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How to Protect Your Home from Wildfire Damage

Wildfires can have devastating consequences for both people and the environment. They tend to spread quickly, destroying homes and businesses in their wake. Last year in the U.S., nearly 70,000 wildfires burned 7.6 million acres.

May is National Wildfire Awareness Month, dedicated to prevention and preparedness. Although wildfire risks vary by state, the responsibility to be aware of and prepared for wildfire belongs to us all.

To mitigate the effects of wildfires, be prepared with a plan in place. Take steps to protect yourself and your property from potential damage. Being informed and proactive about wildfire preparedness can help ensure your family is safe during an emergency.


Wildfires are unplanned fires caused by lightning, human activities such as arson, or debris burning. They can escalate and spread due to a combination of factors, including high temperatures, dry conditions, windy weather and human activities.

As the weather warms, the 'fuel' of wildfire – wildland vegetation – begins to dry out. Warm, dry conditions signal it is time to plan for wildfire.


According to the National Interagency Fire Center, embers cause most home ignitions during a wildfire. Additionally, soot and ash from nearby flames can damage your home, especially if left untreated.

You should complete a few everyday tasks to prepare your home against a dangerous blaze and keep your family safe.

  • Ensure your roof is fire-resistant, as it is especially vulnerable to fire. The roof is often the most susceptible to fire. If you have a cedar shake roof, you should prioritize its replacement with a more fire-resistant material as soon as possible. Metal and tile are the most fire-resistant options, but any Class A roof will be sufficient.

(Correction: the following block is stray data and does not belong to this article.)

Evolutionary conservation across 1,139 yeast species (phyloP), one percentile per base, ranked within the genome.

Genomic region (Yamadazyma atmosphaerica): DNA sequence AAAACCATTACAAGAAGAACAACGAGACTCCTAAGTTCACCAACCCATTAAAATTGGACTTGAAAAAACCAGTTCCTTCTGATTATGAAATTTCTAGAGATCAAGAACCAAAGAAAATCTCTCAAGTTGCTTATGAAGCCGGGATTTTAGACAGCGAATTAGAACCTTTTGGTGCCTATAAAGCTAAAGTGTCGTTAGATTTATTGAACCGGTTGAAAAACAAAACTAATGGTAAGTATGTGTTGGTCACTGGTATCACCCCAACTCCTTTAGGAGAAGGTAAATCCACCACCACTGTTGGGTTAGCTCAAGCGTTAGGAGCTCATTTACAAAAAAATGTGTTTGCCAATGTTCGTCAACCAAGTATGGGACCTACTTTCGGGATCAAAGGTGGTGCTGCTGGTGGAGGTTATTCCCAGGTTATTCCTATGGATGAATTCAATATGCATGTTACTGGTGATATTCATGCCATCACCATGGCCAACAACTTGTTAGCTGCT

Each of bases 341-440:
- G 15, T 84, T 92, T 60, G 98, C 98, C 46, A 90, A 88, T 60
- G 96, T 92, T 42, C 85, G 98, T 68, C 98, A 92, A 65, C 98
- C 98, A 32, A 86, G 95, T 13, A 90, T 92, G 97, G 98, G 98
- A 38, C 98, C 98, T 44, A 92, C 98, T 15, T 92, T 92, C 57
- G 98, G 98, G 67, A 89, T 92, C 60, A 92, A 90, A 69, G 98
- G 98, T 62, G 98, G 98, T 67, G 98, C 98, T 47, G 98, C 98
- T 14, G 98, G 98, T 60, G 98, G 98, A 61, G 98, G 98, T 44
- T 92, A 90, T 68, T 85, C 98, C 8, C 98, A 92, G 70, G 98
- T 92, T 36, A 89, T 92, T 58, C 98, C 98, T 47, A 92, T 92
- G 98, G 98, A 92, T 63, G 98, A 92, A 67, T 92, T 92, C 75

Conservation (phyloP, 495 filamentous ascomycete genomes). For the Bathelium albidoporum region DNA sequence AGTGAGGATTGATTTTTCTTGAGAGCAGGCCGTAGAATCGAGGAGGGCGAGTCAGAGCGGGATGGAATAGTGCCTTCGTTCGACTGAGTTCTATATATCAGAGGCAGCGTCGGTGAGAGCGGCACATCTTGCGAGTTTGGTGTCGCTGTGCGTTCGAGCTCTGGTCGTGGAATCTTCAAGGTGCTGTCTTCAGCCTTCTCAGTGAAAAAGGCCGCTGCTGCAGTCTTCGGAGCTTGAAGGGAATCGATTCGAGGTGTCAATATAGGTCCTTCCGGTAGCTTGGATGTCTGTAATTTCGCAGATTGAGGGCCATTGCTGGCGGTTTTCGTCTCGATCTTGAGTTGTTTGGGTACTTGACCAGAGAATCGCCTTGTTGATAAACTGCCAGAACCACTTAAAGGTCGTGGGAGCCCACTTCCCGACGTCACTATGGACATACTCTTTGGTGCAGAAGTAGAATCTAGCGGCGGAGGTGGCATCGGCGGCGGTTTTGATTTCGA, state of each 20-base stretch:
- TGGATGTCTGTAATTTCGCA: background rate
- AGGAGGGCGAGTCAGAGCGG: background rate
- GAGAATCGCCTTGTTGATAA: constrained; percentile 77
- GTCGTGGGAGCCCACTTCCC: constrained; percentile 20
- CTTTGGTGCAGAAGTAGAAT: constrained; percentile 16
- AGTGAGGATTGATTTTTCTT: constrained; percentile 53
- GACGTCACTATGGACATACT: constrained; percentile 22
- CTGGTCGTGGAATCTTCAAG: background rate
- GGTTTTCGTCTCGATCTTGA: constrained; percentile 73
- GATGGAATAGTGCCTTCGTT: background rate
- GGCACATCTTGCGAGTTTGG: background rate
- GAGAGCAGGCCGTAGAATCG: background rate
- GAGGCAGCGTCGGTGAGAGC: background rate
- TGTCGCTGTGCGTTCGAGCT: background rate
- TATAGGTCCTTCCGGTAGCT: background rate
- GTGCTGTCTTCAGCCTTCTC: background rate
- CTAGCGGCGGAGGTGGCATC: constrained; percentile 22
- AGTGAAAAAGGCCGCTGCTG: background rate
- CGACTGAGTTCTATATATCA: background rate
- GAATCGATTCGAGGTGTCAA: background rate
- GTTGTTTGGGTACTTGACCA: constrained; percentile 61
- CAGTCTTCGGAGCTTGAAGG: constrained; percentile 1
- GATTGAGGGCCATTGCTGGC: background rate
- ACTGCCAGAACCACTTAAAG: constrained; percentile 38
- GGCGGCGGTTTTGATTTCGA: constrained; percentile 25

• Make sure your deck is fire-resistant with thick materials and completely enclosed. Decks should be constructed with boards at least two inches thick or using fire-resistant materials. The less space between the deck and the ground, the better. Enclose any openings under the deck so embers cannot drift underneath.

  • Clear safety zones around the home, making it less likely for anything to catch a spark. The space around your home should be free of vegetation and other combustibles like wood piles or dried leaves. The NFPA designates three home ignition zones to be aware of and clear. The zones include:

                      1. Immediate Zone - 0 to 5 feet around the house

                      2. Intermediate Zone - 5 to 30 feet

                      3. Extended Zone - 30 to 100 feet

Clearing a zone up to 100 feet from your home can add another layer of wildfire protection. Reduce or replace flammable vegetation with fire-resistant vegetation as much as possible in these zones.

  • Clear out gutters of twigs and leaves. Wildfires spread quickly, and having twigs or leaves in your gutter provides the perfect fuel for the fire to spread rapidly and close to your home's walls.